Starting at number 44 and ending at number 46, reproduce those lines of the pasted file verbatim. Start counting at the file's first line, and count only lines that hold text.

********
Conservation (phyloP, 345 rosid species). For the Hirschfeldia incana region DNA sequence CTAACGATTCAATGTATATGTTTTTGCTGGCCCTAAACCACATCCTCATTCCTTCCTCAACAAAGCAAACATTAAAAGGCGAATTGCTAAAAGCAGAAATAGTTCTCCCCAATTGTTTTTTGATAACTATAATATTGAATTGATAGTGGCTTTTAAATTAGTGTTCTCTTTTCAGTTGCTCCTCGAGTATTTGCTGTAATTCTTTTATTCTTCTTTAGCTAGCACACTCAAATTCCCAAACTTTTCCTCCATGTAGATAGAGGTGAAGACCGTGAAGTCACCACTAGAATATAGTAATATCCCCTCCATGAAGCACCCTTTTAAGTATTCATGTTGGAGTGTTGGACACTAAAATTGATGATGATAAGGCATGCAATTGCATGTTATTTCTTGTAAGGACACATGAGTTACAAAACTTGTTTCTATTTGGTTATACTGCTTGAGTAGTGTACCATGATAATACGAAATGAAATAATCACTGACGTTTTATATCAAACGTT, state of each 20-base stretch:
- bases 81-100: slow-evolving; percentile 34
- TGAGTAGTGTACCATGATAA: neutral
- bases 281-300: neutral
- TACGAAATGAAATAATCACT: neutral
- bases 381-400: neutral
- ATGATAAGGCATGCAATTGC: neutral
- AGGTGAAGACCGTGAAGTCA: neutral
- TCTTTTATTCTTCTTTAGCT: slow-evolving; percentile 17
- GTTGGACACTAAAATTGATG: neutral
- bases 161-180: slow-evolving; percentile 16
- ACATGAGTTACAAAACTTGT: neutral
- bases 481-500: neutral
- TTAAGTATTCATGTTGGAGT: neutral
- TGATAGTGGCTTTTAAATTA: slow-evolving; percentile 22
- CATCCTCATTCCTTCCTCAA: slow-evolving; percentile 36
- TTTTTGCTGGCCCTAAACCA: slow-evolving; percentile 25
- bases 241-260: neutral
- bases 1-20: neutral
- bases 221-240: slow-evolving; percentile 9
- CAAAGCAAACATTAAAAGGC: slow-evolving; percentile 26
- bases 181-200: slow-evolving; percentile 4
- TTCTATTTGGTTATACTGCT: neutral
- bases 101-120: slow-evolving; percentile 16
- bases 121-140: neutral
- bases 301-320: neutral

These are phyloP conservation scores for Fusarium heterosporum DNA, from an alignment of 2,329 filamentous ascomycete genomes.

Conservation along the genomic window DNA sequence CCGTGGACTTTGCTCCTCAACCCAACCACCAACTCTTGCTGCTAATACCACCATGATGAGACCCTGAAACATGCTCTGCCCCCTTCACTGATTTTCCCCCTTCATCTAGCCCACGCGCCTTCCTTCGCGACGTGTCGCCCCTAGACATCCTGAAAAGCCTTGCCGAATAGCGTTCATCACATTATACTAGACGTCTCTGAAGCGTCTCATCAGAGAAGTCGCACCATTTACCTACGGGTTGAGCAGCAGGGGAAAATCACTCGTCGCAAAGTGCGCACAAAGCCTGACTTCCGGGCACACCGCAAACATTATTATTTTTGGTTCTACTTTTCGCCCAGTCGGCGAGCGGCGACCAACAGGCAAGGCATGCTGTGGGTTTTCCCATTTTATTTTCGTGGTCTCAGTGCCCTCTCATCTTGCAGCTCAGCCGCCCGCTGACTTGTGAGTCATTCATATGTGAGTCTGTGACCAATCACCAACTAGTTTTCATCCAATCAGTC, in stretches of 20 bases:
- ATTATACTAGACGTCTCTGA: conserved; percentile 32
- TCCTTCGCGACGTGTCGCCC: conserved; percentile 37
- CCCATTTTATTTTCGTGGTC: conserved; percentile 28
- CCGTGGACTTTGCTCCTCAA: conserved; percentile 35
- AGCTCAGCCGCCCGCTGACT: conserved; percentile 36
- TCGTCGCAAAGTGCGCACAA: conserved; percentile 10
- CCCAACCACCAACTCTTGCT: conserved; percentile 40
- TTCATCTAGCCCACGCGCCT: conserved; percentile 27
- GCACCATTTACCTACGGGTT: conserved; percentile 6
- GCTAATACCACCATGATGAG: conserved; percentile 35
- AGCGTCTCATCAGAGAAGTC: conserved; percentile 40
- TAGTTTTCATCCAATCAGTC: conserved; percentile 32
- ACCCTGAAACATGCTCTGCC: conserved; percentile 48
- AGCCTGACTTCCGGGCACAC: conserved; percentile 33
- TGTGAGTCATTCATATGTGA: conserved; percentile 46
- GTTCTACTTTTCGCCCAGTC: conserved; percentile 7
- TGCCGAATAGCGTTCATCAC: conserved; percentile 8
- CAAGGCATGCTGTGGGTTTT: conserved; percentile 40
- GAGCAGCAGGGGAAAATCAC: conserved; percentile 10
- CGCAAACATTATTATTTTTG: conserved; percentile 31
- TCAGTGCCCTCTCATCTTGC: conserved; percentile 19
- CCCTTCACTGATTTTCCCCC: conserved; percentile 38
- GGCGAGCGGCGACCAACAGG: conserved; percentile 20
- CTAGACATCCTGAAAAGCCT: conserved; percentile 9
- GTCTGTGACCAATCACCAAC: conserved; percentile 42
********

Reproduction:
- GTTCTACTTTTCGCCCAGTC: conserved; percentile 7
- TGCCGAATAGCGTTCATCAC: conserved; percentile 8
- CAAGGCATGCTGTGGGTTTT: conserved; percentile 40